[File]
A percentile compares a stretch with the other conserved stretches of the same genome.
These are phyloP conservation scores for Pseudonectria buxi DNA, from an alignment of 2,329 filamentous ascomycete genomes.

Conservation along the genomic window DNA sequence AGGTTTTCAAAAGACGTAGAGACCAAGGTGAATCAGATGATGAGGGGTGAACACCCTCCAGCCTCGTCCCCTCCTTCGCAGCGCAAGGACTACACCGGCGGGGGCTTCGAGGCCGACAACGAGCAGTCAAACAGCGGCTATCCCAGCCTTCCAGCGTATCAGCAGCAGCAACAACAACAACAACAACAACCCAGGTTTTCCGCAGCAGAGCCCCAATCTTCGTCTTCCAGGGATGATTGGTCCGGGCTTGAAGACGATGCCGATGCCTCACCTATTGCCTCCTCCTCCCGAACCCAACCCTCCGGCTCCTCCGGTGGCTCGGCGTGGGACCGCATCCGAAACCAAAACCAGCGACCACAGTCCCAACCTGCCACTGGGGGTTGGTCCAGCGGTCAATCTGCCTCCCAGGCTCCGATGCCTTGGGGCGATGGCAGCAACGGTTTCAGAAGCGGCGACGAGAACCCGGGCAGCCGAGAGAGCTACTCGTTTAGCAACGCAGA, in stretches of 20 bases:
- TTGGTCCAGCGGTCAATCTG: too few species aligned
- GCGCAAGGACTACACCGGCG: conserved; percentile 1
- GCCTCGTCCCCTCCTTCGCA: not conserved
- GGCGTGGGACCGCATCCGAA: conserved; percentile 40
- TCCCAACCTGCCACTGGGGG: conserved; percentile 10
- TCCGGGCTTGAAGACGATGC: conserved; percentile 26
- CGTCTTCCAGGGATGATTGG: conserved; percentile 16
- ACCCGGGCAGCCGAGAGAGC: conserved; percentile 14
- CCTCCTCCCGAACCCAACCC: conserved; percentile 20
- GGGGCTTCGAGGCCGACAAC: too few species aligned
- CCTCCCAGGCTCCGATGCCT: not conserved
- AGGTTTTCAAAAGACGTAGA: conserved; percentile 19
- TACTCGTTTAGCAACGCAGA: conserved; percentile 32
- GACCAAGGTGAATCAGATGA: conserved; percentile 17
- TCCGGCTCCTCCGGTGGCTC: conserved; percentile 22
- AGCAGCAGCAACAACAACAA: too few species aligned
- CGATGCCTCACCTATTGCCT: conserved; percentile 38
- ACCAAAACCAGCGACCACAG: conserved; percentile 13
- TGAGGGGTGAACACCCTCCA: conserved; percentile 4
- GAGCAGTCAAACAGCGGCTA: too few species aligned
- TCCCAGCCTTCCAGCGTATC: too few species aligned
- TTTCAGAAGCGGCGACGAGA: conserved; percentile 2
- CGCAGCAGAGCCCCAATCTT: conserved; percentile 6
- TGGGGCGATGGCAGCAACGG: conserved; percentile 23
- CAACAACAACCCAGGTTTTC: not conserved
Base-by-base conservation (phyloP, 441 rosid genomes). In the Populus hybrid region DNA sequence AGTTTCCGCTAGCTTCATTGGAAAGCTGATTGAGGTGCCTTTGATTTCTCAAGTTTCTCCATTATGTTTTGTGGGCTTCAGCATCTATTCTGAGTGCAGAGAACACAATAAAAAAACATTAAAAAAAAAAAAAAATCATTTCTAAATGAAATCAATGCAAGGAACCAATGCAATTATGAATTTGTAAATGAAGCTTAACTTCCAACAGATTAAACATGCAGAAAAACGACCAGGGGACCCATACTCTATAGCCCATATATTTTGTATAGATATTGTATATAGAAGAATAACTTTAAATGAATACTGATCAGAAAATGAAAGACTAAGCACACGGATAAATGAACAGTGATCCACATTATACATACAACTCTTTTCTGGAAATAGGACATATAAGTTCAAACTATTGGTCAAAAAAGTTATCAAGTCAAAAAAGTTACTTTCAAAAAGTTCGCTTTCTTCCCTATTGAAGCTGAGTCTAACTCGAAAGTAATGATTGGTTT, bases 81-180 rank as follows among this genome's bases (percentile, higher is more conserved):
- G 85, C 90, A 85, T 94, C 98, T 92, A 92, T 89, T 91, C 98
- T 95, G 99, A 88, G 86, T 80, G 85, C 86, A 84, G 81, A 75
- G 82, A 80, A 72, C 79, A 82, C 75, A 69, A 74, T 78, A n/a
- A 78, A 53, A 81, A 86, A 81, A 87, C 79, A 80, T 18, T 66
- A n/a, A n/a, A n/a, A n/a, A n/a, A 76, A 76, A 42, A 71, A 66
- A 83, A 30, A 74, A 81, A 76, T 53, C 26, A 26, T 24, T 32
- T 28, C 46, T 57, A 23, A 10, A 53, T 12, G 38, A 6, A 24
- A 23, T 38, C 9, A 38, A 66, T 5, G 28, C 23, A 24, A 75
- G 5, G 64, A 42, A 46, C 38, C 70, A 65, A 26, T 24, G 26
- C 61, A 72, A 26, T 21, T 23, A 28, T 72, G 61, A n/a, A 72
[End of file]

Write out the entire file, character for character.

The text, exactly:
A percentile compares a stretch with the other conserved stretches of the same genome.
These are phyloP conservation scores for Pseudonectria buxi DNA, from an alignment of 2,329 filamentous ascomycete genomes.

Conservation along the genomic window DNA sequence AGGTTTTCAAAAGACGTAGAGACCAAGGTGAATCAGATGATGAGGGGTGAACACCCTCCAGCCTCGTCCCCTCCTTCGCAGCGCAAGGACTACACCGGCGGGGGCTTCGAGGCCGACAACGAGCAGTCAAACAGCGGCTATCCCAGCCTTCCAGCGTATCAGCAGCAGCAACAACAACAACAACAACAACCCAGGTTTTCCGCAGCAGAGCCCCAATCTTCGTCTTCCAGGGATGATTGGTCCGGGCTTGAAGACGATGCCGATGCCTCACCTATTGCCTCCTCCTCCCGAACCCAACCCTCCGGCTCCTCCGGTGGCTCGGCGTGGGACCGCATCCGAAACCAAAACCAGCGACCACAGTCCCAACCTGCCACTGGGGGTTGGTCCAGCGGTCAATCTGCCTCCCAGGCTCCGATGCCTTGGGGCGATGGCAGCAACGGTTTCAGAAGCGGCGACGAGAACCCGGGCAGCCGAGAGAGCTACTCGTTTAGCAACGCAGA, in stretches of 20 bases:
- TTGGTCCAGCGGTCAATCTG: too few species aligned
- GCGCAAGGACTACACCGGCG: conserved; percentile 1
- GCCTCGTCCCCTCCTTCGCA: not conserved
- GGCGTGGGACCGCATCCGAA: conserved; percentile 40
- TCCCAACCTGCCACTGGGGG: conserved; percentile 10
- TCCGGGCTTGAAGACGATGC: conserved; percentile 26
- CGTCTTCCAGGGATGATTGG: conserved; percentile 16
- ACCCGGGCAGCCGAGAGAGC: conserved; percentile 14
- CCTCCTCCCGAACCCAACCC: conserved; percentile 20
- GGGGCTTCGAGGCCGACAAC: too few species aligned
- CCTCCCAGGCTCCGATGCCT: not conserved
- AGGTTTTCAAAAGACGTAGA: conserved; percentile 19
- TACTCGTTTAGCAACGCAGA: conserved; percentile 32
- GACCAAGGTGAATCAGATGA: conserved; percentile 17
- TCCGGCTCCTCCGGTGGCTC: conserved; percentile 22
- AGCAGCAGCAACAACAACAA: too few species aligned
- CGATGCCTCACCTATTGCCT: conserved; percentile 38
- ACCAAAACCAGCGACCACAG: conserved; percentile 13
- TGAGGGGTGAACACCCTCCA: conserved; percentile 4
- GAGCAGTCAAACAGCGGCTA: too few species aligned
- TCCCAGCCTTCCAGCGTATC: too few species aligned
- TTTCAGAAGCGGCGACGAGA: conserved; percentile 2
- CGCAGCAGAGCCCCAATCTT: conserved; percentile 6
- TGGGGCGATGGCAGCAACGG: conserved; percentile 23
- CAACAACAACCCAGGTTTTC: not conserved
Base-by-base conservation (phyloP, 441 rosid genomes). In the Populus hybrid region DNA sequence AGTTTCCGCTAGCTTCATTGGAAAGCTGATTGAGGTGCCTTTGATTTCTCAAGTTTCTCCATTATGTTTTGTGGGCTTCAGCATCTATTCTGAGTGCAGAGAACACAATAAAAAAACATTAAAAAAAAAAAAAAATCATTTCTAAATGAAATCAATGCAAGGAACCAATGCAATTATGAATTTGTAAATGAAGCTTAACTTCCAACAGATTAAACATGCAGAAAAACGACCAGGGGACCCATACTCTATAGCCCATATATTTTGTATAGATATTGTATATAGAAGAATAACTTTAAATGAATACTGATCAGAAAATGAAAGACTAAGCACACGGATAAATGAACAGTGATCCACATTATACATACAACTCTTTTCTGGAAATAGGACATATAAGTTCAAACTATTGGTCAAAAAAGTTATCAAGTCAAAAAAGTTACTTTCAAAAAGTTCGCTTTCTTCCCTATTGAAGCTGAGTCTAACTCGAAAGTAATGATTGGTTT, bases 81-180 rank as follows among this genome's bases (percentile, higher is more conserved):
- G 85, C 90, A 85, T 94, C 98, T 92, A 92, T 89, T 91, C 98
- T 95, G 99, A 88, G 86, T 80, G 85, C 86, A 84, G 81, A 75
- G 82, A 80, A 72, C 79, A 82, C 75, A 69, A 74, T 78, A n/a
- A 78, A 53, A 81, A 86, A 81, A 87, C 79, A 80, T 18, T 66
- A n/a, A n/a, A n/a, A n/a, A n/a, A 76, A 76, A 42, A 71, A 66
- A 83, A 30, A 74, A 81, A 76, T 53, C 26, A 26, T 24, T 32
- T 28, C 46, T 57, A 23, A 10, A 53, T 12, G 38, A 6, A 24
- A 23, T 38, C 9, A 38, A 66, T 5, G 28, C 23, A 24, A 75
- G 5, G 64, A 42, A 46, C 38, C 70, A 65, A 26, T 24, G 26
- C 61, A 72, A 26, T 21, T 23, A 28, T 72, G 61, A n/a, A 72